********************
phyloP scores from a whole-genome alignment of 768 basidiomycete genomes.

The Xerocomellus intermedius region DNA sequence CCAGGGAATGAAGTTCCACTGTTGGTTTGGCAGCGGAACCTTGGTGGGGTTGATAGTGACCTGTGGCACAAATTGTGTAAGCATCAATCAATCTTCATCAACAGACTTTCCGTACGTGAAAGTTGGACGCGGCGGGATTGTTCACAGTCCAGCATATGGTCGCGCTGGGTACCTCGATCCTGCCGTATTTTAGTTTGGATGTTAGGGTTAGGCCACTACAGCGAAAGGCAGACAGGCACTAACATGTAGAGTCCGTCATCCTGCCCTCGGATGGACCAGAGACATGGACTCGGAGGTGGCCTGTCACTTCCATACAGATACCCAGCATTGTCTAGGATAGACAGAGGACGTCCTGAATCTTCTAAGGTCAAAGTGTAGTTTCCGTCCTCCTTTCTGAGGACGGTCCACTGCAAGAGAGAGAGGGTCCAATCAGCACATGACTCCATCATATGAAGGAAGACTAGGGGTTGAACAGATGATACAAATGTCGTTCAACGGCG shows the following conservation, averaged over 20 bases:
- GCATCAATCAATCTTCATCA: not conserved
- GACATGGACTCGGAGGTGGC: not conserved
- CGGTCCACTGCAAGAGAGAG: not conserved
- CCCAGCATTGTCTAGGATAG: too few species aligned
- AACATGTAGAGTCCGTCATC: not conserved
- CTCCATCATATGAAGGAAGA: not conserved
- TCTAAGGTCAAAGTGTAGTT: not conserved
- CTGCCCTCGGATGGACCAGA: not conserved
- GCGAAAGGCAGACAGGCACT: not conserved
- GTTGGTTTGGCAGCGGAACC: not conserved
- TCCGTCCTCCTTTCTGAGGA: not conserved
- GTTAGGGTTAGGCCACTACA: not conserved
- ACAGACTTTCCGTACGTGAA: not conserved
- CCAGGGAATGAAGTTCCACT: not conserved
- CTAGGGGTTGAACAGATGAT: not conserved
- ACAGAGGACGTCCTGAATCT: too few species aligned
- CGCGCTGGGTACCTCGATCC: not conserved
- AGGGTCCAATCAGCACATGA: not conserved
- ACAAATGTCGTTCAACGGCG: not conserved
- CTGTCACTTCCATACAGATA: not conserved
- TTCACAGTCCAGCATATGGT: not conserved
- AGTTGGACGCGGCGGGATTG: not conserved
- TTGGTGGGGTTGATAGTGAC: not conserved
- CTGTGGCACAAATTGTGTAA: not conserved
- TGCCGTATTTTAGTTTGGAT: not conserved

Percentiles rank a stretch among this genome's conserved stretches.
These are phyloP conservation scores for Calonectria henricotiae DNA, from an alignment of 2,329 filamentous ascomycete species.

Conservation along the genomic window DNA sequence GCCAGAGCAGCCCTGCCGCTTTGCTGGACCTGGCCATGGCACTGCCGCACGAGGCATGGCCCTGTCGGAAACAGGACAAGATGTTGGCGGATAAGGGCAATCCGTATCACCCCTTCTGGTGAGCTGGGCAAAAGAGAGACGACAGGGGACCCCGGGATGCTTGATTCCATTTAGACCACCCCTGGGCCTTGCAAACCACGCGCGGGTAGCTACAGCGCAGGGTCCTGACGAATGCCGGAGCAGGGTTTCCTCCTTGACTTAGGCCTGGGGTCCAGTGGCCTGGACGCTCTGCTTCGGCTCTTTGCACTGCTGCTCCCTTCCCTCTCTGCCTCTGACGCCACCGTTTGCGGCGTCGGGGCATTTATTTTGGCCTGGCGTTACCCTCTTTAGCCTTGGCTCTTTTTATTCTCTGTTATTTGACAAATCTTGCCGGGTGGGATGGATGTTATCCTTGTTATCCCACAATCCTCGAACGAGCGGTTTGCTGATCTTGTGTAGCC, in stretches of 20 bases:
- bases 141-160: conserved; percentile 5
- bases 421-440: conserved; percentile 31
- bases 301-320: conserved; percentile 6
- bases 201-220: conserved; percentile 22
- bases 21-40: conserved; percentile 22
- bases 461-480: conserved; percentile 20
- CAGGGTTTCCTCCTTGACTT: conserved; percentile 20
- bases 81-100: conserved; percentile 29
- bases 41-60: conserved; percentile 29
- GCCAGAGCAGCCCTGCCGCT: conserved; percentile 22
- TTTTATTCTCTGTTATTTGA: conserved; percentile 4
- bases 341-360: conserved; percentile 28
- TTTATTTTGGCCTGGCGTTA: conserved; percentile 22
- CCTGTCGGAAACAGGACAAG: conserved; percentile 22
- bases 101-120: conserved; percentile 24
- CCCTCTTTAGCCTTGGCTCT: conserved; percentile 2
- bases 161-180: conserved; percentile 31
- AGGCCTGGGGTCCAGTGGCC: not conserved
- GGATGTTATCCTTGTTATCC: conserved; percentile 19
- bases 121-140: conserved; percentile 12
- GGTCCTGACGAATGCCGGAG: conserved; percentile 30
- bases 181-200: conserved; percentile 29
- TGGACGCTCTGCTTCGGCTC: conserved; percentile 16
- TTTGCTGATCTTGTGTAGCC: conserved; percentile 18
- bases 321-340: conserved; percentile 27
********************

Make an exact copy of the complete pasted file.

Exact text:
phyloP scores from a whole-genome alignment of 768 basidiomycete genomes.

The Xerocomellus intermedius region DNA sequence CCAGGGAATGAAGTTCCACTGTTGGTTTGGCAGCGGAACCTTGGTGGGGTTGATAGTGACCTGTGGCACAAATTGTGTAAGCATCAATCAATCTTCATCAACAGACTTTCCGTACGTGAAAGTTGGACGCGGCGGGATTGTTCACAGTCCAGCATATGGTCGCGCTGGGTACCTCGATCCTGCCGTATTTTAGTTTGGATGTTAGGGTTAGGCCACTACAGCGAAAGGCAGACAGGCACTAACATGTAGAGTCCGTCATCCTGCCCTCGGATGGACCAGAGACATGGACTCGGAGGTGGCCTGTCACTTCCATACAGATACCCAGCATTGTCTAGGATAGACAGAGGACGTCCTGAATCTTCTAAGGTCAAAGTGTAGTTTCCGTCCTCCTTTCTGAGGACGGTCCACTGCAAGAGAGAGAGGGTCCAATCAGCACATGACTCCATCATATGAAGGAAGACTAGGGGTTGAACAGATGATACAAATGTCGTTCAACGGCG shows the following conservation, averaged over 20 bases:
- GCATCAATCAATCTTCATCA: not conserved
- GACATGGACTCGGAGGTGGC: not conserved
- CGGTCCACTGCAAGAGAGAG: not conserved
- CCCAGCATTGTCTAGGATAG: too few species aligned
- AACATGTAGAGTCCGTCATC: not conserved
- CTCCATCATATGAAGGAAGA: not conserved
- TCTAAGGTCAAAGTGTAGTT: not conserved
- CTGCCCTCGGATGGACCAGA: not conserved
- GCGAAAGGCAGACAGGCACT: not conserved
- GTTGGTTTGGCAGCGGAACC: not conserved
- TCCGTCCTCCTTTCTGAGGA: not conserved
- GTTAGGGTTAGGCCACTACA: not conserved
- ACAGACTTTCCGTACGTGAA: not conserved
- CCAGGGAATGAAGTTCCACT: not conserved
- CTAGGGGTTGAACAGATGAT: not conserved
- ACAGAGGACGTCCTGAATCT: too few species aligned
- CGCGCTGGGTACCTCGATCC: not conserved
- AGGGTCCAATCAGCACATGA: not conserved
- ACAAATGTCGTTCAACGGCG: not conserved
- CTGTCACTTCCATACAGATA: not conserved
- TTCACAGTCCAGCATATGGT: not conserved
- AGTTGGACGCGGCGGGATTG: not conserved
- TTGGTGGGGTTGATAGTGAC: not conserved
- CTGTGGCACAAATTGTGTAA: not conserved
- TGCCGTATTTTAGTTTGGAT: not conserved

Percentiles rank a stretch among this genome's conserved stretches.
These are phyloP conservation scores for Calonectria henricotiae DNA, from an alignment of 2,329 filamentous ascomycete species.

Conservation along the genomic window DNA sequence GCCAGAGCAGCCCTGCCGCTTTGCTGGACCTGGCCATGGCACTGCCGCACGAGGCATGGCCCTGTCGGAAACAGGACAAGATGTTGGCGGATAAGGGCAATCCGTATCACCCCTTCTGGTGAGCTGGGCAAAAGAGAGACGACAGGGGACCCCGGGATGCTTGATTCCATTTAGACCACCCCTGGGCCTTGCAAACCACGCGCGGGTAGCTACAGCGCAGGGTCCTGACGAATGCCGGAGCAGGGTTTCCTCCTTGACTTAGGCCTGGGGTCCAGTGGCCTGGACGCTCTGCTTCGGCTCTTTGCACTGCTGCTCCCTTCCCTCTCTGCCTCTGACGCCACCGTTTGCGGCGTCGGGGCATTTATTTTGGCCTGGCGTTACCCTCTTTAGCCTTGGCTCTTTTTATTCTCTGTTATTTGACAAATCTTGCCGGGTGGGATGGATGTTATCCTTGTTATCCCACAATCCTCGAACGAGCGGTTTGCTGATCTTGTGTAGCC, in stretches of 20 bases:
- bases 141-160: conserved; percentile 5
- bases 421-440: conserved; percentile 31
- bases 301-320: conserved; percentile 6
- bases 201-220: conserved; percentile 22
- bases 21-40: conserved; percentile 22
- bases 461-480: conserved; percentile 20
- CAGGGTTTCCTCCTTGACTT: conserved; percentile 20
- bases 81-100: conserved; percentile 29
- bases 41-60: conserved; percentile 29
- GCCAGAGCAGCCCTGCCGCT: conserved; percentile 22
- TTTTATTCTCTGTTATTTGA: conserved; percentile 4
- bases 341-360: conserved; percentile 28
- TTTATTTTGGCCTGGCGTTA: conserved; percentile 22
- CCTGTCGGAAACAGGACAAG: conserved; percentile 22
- bases 101-120: conserved; percentile 24
- CCCTCTTTAGCCTTGGCTCT: conserved; percentile 2
- bases 161-180: conserved; percentile 31
- AGGCCTGGGGTCCAGTGGCC: not conserved
- GGATGTTATCCTTGTTATCC: conserved; percentile 19
- bases 121-140: conserved; percentile 12
- GGTCCTGACGAATGCCGGAG: conserved; percentile 30
- bases 181-200: conserved; percentile 29
- TGGACGCTCTGCTTCGGCTC: conserved; percentile 16
- TTTGCTGATCTTGTGTAGCC: conserved; percentile 18
- bases 321-340: conserved; percentile 27